I was meeting with a client last week and going over a proposed claim amendment. He felt that one of the independent claims would be too narrow. So, I asked him, “would it still cover your product?” After some discussion we were both comfortable that it would. Then I asked him, “does it still cover the way your competitors would most likely try to do this?” again, we both felt it did. Finally I asked him, “as an inventor, if you saw this claim and it belonged to a competitor, how would you design around it?” We spent a quite a bit of time talking through alternatives. We focused on the feasibility of each relative to his claimed product. All of the various alternative either wouldn’t work as well or would cost significantly more than his claimed invention.
The lesson here was that while broad claims can be great when you want to accuse someone of infringement, you will have to defend the patentability of those broad claims if the issue goes to court. Typically, this defense will be against prior art you don’t know exists before the lawsuit. Conversely, drafting narrow claims can lead to an issued patent, but the questions above are important to ask to make sure you don’t cede so much ground that your competitors can easily design around your claims.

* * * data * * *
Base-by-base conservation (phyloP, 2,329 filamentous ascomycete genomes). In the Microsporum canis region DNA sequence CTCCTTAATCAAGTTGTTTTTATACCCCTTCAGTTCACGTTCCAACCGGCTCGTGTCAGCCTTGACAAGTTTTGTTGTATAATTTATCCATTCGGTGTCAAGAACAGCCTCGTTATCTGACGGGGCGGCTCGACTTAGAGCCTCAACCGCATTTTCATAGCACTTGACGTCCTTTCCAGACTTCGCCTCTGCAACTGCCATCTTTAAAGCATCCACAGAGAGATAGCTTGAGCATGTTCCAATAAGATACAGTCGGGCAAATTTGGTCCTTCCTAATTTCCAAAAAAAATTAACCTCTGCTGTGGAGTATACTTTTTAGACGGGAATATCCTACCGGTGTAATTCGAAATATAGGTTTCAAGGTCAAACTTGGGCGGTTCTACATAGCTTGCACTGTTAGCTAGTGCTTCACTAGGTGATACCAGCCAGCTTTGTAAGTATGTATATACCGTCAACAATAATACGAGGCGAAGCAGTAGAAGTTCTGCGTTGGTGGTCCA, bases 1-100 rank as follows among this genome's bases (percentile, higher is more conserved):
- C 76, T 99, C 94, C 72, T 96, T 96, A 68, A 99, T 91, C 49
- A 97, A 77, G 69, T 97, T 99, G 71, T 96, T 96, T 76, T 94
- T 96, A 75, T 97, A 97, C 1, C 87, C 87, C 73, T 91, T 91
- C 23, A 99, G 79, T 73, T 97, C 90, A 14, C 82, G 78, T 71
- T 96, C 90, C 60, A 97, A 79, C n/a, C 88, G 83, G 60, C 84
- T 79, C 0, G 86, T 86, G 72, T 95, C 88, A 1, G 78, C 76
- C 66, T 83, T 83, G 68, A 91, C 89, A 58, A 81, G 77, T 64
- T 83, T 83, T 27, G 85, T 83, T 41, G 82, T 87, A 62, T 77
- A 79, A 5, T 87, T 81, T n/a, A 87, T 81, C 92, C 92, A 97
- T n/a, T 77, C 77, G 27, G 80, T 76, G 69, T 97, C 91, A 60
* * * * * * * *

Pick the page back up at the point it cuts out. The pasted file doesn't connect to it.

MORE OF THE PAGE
These narrow claims are also helpful in those cases where a competitor can design around them. While their competing product may not infringe your claim, that competing product will, hopefully, be at a competitive disadvantage due to performance or cost.
One example for this concept is the rubber-band effect for scrolling on Apple iOS devices that was patented and litigated in the Samsung case. Those claims are very detailed and correspondingly narrow. They have pushed many phone manufactures to not include the feature or provide a modified version of it. However, exact copying of the way Apple implemented the concept was still protected by the claims.
Don’t only try for the broadest claim you can. Sometimes, in the long run, narrow claims can be very powerful. Their value isn’t just in the damages an infringer may pay, but also in the competitive disadvantage non-infringing product will have.